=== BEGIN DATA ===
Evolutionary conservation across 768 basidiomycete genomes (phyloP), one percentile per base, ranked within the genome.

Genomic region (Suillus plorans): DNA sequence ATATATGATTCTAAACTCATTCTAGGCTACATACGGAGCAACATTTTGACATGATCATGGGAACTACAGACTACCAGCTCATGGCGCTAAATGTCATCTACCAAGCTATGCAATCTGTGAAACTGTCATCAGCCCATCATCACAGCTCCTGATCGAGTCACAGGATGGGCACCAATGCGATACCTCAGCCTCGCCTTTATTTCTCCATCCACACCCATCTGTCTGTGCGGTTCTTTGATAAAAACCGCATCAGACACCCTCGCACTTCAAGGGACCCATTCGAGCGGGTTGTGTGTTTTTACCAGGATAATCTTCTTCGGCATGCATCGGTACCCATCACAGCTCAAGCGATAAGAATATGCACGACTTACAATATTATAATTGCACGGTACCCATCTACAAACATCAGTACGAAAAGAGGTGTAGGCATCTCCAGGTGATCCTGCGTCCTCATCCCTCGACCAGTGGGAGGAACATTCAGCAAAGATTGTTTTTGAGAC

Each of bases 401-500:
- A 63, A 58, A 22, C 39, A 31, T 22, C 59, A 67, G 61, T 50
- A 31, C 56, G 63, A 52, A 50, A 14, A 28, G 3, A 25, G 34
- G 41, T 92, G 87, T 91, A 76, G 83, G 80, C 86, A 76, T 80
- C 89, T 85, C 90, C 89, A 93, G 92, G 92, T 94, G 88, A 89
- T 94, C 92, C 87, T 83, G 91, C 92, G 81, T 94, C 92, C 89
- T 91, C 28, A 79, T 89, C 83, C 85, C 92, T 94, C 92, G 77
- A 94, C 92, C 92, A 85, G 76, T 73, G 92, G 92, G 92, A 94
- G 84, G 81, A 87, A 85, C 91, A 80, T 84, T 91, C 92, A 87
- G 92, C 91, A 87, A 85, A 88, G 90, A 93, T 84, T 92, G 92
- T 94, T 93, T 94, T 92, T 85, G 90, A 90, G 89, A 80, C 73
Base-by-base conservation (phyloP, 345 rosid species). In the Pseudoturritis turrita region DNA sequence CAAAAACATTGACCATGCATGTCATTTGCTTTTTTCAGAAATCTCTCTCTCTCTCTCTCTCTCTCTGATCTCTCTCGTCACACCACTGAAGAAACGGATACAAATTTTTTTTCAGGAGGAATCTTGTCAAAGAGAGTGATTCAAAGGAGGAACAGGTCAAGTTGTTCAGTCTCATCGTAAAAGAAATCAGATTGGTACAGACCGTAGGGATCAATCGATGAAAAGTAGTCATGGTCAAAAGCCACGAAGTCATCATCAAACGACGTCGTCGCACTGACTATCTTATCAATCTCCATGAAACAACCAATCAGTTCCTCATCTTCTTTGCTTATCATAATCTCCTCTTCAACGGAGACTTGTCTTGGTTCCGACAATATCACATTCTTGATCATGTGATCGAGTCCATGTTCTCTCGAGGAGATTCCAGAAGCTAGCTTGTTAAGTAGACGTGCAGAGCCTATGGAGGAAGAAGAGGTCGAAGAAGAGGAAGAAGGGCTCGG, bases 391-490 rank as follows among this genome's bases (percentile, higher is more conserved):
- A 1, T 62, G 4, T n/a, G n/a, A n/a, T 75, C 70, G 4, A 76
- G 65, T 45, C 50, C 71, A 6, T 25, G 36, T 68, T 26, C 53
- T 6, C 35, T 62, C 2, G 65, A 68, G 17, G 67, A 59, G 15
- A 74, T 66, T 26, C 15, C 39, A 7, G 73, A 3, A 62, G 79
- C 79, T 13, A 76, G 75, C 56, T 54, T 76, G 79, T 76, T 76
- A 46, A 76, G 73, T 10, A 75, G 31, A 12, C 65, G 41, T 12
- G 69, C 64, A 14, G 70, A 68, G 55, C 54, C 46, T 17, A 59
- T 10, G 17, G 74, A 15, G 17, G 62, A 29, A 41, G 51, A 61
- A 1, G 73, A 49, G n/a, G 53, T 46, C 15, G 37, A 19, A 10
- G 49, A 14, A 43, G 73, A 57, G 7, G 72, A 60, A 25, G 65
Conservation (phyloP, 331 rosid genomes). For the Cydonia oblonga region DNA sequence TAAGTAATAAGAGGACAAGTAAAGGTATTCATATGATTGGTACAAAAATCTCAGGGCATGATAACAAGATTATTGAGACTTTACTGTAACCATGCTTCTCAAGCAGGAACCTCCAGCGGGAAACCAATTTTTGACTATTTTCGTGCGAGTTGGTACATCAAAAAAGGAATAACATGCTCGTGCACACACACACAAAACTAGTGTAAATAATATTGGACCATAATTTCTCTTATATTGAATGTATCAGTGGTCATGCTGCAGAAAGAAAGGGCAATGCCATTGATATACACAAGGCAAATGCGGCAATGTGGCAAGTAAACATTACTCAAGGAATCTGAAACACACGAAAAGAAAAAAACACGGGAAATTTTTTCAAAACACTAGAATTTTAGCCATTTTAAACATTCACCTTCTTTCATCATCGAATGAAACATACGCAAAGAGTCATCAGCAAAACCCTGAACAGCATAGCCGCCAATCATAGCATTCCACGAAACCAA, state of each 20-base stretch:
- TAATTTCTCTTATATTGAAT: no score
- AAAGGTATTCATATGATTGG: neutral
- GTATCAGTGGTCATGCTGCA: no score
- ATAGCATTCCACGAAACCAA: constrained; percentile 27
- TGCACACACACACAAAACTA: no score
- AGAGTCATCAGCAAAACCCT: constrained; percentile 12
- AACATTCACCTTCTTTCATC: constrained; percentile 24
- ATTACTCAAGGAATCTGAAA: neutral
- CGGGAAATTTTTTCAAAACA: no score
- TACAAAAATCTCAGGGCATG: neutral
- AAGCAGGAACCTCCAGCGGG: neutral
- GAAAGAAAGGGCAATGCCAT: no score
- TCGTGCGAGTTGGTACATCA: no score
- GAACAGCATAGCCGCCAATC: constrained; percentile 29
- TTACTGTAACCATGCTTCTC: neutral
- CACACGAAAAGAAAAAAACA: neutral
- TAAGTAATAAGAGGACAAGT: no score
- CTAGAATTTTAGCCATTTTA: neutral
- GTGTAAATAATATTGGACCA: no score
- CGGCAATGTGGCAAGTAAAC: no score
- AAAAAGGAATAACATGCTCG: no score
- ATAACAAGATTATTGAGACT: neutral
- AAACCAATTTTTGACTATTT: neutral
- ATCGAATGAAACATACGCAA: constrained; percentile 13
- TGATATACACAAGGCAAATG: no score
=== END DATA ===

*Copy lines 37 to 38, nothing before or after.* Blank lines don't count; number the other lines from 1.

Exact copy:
- GAAAGAAAGGGCAATGCCAT: no score
- TCGTGCGAGTTGGTACATCA: no score